Shalom, and welcome to V’ahavtah Yisroel, a Hebrew phrase, which means you shall love Israel. We hope you’ll stay with us for the next 30 minutes as our teacher, Dr. Baruch shares his expository teaching from the Bible.
Dr. Baruch is the senior lecturer at the Zera Avraham Institute based in Israel. Although all courses are taught in Hebrew at the Institute, Dr. Baruch is pleased to share this weekly address in English. To find out more about our work in Israel, please visit us on the web at loveisrael.org. That’s one word, loveisrael.org. Now, here’s Baruch with today’s lesson.
Dr. Baruch: If someone were to ask you, is there any evidence of idolatry in your life? How would you answer to that question? Now, most of us who have received Messiah Yeshua would answer, absolutely not, that we are committed to the Lord of Lords and the King of Kings. But before you answer too quickly, we need to do what it said in Hebrew, [foreign language 00:01:10], that is to take an inventory of our life, our thoughts, our actions, because it’s very easy for that idolatrous spirit to creep into a believer’s life.
To get your Bible and look with me to the book of Mark and chapter eight, the book of Mark and chapter eight. Now, last week we began this chapter and we saw a great miracle, the feeding of the 4,000. And immediately thereafter, Pharisees came to Messiah. They had traveled a great distance, not so much because they were interested in truth, rather, they wanted to entrap him. And what happened? We saw that he didn’t play into their hands. He immediately left and departed.
I want to pick up our study where the scripture does, with their journey away from that location in the wilderness, back to one of the villages near the Galilee. Let’s begin in verse 14. Mark’s gospel, chapter eight and verse 14. And speaking about the disciples we read in verse 14, and they forgot to take bread, and only one loaf did they have. And they were speaking among themselves saying this in the boat.
So the focus was on the fact that they were traveling and they forget to take bread, sustenance for the future. And with that said, what happens? Well, now move on to verse 15. Messiah begins to instruct them, to give them truth. And he instructs them saying, “Look out and beware.” Now, it’s very important that we pay attention to those two words, look out and be aware. They’re basically two words that are synonyms. That is, they mean basically the same thing, to look, to see. Not much difference between them.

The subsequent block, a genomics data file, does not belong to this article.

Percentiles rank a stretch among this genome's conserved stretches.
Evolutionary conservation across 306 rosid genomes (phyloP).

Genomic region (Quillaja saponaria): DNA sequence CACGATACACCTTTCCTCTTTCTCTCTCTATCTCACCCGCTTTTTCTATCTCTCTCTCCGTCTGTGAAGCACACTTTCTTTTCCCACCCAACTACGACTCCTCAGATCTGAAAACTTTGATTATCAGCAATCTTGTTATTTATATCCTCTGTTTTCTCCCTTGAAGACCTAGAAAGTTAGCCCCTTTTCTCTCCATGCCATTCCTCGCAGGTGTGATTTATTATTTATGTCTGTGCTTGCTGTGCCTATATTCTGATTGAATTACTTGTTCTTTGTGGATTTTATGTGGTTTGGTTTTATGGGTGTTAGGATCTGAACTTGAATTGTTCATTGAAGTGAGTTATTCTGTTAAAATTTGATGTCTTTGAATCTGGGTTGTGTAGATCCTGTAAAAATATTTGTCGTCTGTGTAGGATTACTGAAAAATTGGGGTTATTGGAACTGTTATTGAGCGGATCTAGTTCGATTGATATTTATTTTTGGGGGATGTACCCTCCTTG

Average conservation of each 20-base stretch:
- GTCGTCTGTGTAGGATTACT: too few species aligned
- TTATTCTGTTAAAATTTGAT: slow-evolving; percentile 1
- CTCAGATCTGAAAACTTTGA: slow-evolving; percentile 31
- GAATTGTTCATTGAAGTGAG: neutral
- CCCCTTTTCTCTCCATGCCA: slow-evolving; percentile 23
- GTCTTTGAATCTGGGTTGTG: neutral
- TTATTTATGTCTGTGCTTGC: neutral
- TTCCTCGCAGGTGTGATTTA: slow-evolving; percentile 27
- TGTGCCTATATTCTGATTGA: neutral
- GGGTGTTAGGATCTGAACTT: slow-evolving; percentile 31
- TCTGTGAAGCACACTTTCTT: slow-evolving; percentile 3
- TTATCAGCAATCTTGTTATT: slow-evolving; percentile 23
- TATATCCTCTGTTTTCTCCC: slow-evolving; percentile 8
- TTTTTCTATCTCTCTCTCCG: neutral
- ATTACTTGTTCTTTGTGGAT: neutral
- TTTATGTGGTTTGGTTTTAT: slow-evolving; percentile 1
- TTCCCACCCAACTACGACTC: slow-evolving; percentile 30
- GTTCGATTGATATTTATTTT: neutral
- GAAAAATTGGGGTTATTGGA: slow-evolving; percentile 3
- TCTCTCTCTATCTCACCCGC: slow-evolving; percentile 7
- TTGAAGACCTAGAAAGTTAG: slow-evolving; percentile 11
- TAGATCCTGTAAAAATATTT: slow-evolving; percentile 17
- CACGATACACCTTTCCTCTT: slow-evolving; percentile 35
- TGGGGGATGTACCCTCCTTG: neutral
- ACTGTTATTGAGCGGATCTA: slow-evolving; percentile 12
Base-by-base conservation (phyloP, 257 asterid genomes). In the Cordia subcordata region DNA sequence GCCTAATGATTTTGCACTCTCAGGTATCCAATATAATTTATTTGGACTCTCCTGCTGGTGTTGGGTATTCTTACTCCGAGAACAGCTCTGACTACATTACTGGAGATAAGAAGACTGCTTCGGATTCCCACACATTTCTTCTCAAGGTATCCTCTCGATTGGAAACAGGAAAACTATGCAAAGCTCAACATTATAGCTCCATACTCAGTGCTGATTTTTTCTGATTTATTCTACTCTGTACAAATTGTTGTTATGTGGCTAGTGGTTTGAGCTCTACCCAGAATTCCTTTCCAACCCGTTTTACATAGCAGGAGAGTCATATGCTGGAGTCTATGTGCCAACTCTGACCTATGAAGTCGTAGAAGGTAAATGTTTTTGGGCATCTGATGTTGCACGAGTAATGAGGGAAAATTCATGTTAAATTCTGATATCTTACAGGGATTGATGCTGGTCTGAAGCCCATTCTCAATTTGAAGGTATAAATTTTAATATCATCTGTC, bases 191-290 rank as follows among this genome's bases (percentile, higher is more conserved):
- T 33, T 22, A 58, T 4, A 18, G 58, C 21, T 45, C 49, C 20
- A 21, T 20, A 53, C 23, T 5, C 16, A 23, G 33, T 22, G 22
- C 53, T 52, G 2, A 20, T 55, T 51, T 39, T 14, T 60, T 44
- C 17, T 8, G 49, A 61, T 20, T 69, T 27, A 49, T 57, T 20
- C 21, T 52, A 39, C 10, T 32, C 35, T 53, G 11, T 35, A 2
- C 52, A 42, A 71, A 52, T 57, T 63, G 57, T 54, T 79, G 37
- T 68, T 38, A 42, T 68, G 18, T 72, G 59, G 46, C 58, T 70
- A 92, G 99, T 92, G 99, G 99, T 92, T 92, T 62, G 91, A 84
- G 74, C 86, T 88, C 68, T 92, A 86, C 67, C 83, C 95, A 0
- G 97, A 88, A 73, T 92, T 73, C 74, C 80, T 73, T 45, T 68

So it’s going to become very important later on, these two words in arriving at the right interpretation of this passage. So he warns them to look out, to see what’s going on. And he says, “Beware of the leaven of the Pharisees and the leaven of Herod.” Now, these two individuals were very different, the Pharisees, this group and Herod. But they had something in common. They both had what Yeshua called this leaven, and this leaven had to do with a perception, how they saw things. And what they had in common, even though they were very different, they had this in common. They all saw the world, and them at the center of it, that they were the most important aspect.
The Pharisees, they use their religious tradition to position themselves and to give themselves stature within the community. Herod, he used also religion for a very similar purpose. Now, Herod prided himself on being the king of the Jews. But if we know a little bit about his history, he wasn’t Jewish by birth. He was an Edomite, literally an enemy according to the scriptures, especially the prophecies, an enemy of the people of God. And he knew that as an Edomite, Israel would never receive him as king. So what did he do? Well, he converted to Judaism. And that conversion was not because he was compelled by the truth of Moses, because he saw the hope of the prophets, because he fell under conviction and wanted redemption, none of those reasons. It was only for him to beat the king in Jerusalem. So they both were motivated based upon selfish concerns.
Now, what happens? Well, Messiah begins to speak and warns them, saying, “Look, behold, watch out for the leaven of the Pharisees and Herod.” Now, instead of examining their life, they do what? They rush to a conclusion. Look on to verse 16. Now they began to do something. They began, and the word here is where we get the same English word for something which is logical, something which is rational. And when we look at spiritual truth, we can’t always use our logic, our rationale. We need to simply submit to the truth of God, but they weren’t doing that. They were looking at it rationally, logically from whose standpoint? Well, from their standpoint. Again, they were thinking about themselves.
And they began to rationalize to one another that it was because they did not have loaves, that is enough food that he said that statement. They picked up on the term leaven or yeast relating to bread and believe that’s what he was emphasizing. But notice his response in verse 17, something totally different. And knowing, that is, knowing their thoughts, understanding where they were spiritually. And we need to point out something, the disciples simply don’t get it. They don’t come to the truth throughout these four gospel accounts. They did not think that Messiah would die, and after he died, they did not think that he would rise from the dead. They did not have any faithful expectation what God was going to do with his only begotten son. They were faithless. They did not comprehend the truths of God. And we have to ask ourselves, why was that?